Human Spectrograms: Also known as body voting, continuum voting, and human graphs. A form of public voting that has participants move in the room to a place that represents their answer to a question. Human spectrograms can be categorized as one-dimensional, two-dimensional, or state-change.
Idea swap: A technique for anonymous sharing of participants’ ideas.
One-dimensional Human Spectrograms: Human Spectrograms where participants position themselves along a line in a room to portray their level of agreement/disagreement with a statement or a numeric response (e.g. the number of years they’ve been in their current profession.)
Plus/Delta: A review tool that enables participants to quickly identify what went well at a session or event and what could be improved.
Post It!: A simple technique that employs participant-written sticky notes to uncover topics and issues that a group wants to discuss.
Roman Voting: Roman Voting is a public voting technique for gauging the strength of consensus.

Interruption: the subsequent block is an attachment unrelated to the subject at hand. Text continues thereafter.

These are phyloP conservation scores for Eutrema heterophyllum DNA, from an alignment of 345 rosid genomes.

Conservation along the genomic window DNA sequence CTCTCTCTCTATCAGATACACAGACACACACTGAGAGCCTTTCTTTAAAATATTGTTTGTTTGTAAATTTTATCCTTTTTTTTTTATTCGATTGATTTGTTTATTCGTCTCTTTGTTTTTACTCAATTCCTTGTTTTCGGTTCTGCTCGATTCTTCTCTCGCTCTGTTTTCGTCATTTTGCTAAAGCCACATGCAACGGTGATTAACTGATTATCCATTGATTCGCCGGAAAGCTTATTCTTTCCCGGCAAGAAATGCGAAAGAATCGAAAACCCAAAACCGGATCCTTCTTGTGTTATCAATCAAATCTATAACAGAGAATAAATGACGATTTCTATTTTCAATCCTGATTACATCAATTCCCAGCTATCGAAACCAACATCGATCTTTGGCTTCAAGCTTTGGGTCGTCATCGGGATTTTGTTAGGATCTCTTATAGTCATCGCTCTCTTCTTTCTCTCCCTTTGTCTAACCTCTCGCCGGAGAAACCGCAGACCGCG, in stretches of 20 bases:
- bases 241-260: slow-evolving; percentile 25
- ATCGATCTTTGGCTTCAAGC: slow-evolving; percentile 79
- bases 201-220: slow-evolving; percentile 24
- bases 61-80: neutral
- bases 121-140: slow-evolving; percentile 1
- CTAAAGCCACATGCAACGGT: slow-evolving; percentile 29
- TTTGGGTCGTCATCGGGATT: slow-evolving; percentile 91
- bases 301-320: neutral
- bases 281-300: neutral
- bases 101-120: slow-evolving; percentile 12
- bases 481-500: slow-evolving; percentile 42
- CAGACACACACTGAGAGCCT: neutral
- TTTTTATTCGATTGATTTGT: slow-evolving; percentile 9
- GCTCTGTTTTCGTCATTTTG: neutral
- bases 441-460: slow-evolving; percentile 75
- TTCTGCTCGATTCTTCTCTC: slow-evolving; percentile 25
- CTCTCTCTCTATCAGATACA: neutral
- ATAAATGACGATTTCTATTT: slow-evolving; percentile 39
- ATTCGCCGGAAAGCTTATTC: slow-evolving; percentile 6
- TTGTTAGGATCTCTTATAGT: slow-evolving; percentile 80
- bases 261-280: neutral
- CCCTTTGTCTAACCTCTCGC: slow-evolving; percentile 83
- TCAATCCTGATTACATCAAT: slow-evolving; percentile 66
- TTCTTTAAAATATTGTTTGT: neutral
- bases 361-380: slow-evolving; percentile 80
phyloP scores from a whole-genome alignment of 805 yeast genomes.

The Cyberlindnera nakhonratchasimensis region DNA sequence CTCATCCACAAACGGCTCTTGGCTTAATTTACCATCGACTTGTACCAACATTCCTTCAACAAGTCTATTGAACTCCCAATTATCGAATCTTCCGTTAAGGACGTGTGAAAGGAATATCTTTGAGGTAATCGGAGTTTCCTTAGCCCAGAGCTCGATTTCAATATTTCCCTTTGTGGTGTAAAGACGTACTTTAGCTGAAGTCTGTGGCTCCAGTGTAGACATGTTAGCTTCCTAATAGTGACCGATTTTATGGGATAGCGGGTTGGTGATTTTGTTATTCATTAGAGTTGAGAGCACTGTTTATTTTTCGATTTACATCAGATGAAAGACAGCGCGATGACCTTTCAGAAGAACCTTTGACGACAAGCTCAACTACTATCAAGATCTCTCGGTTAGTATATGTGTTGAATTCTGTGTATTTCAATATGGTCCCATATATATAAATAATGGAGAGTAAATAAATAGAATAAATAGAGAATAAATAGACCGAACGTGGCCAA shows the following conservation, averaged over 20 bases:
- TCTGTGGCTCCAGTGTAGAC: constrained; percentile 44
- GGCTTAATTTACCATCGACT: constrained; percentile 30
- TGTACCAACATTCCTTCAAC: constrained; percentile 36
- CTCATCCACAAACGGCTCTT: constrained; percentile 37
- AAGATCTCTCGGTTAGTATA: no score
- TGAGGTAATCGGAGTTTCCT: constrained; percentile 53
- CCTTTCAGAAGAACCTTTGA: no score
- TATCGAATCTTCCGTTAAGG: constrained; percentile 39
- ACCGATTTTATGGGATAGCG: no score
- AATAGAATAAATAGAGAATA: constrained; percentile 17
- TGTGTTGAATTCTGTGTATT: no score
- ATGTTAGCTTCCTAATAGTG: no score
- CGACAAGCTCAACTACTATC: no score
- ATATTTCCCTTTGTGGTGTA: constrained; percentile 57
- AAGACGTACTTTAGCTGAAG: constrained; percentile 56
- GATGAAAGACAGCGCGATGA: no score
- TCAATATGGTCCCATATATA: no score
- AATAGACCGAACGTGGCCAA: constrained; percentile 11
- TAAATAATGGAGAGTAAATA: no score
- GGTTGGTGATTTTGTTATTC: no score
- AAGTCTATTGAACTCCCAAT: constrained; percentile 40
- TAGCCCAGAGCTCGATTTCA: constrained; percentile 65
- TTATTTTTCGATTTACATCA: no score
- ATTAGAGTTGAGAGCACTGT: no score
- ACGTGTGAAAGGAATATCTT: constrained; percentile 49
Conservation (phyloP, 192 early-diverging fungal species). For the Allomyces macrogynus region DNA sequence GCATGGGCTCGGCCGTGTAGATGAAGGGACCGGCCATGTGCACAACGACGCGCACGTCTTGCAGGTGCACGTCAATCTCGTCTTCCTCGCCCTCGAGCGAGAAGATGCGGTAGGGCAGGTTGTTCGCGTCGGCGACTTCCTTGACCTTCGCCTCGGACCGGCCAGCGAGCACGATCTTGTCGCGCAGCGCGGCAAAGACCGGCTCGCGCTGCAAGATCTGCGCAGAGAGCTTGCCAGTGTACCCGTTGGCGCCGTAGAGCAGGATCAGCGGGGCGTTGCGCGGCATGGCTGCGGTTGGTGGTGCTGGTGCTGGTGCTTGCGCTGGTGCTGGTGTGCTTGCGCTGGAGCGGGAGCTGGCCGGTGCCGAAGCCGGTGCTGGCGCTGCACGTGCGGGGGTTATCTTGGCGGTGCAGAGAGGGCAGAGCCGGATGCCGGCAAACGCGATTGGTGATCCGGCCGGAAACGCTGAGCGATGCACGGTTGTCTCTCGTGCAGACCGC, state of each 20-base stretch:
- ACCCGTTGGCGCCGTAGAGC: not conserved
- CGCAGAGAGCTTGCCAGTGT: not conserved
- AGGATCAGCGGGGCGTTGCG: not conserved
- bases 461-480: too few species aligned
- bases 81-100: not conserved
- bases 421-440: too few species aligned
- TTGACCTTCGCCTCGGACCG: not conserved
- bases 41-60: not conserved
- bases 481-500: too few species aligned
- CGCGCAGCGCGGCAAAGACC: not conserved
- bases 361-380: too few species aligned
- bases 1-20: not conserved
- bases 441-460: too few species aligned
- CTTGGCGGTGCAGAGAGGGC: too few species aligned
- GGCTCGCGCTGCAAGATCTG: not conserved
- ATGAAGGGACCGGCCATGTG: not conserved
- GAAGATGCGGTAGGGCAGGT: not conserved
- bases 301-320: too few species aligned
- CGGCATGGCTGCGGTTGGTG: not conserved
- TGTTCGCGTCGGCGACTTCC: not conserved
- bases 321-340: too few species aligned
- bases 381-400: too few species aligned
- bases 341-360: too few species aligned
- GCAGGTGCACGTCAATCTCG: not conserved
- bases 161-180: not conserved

State-change Human Spectrograms: Human Spectrograms where participants move en masse from one point to another to display a change of some quantity (e.g. opinion, geographical location, etc.) over time.
Table Voting: A technique used for polling attendees on their choice from pre-determined answers to a multiple-choice question, and/or for dividing participants into preference groups for further discussions or activities.
Thirty-Five: A technique for anonymously evaluating participant ideas.
Two-dimensional Human Spectrograms: Human Spectrograms where participants position themselves in a two-dimensional room space to display relative two-dimensional information (e.g. where they live with reference to a projected map.)
This ends my exploration of low-tech and high-tech voting solutions. And what are public, semi-anonymous, and anonymous voting? We’ll explain these different voting types and explore when they should be used in the third part of this series.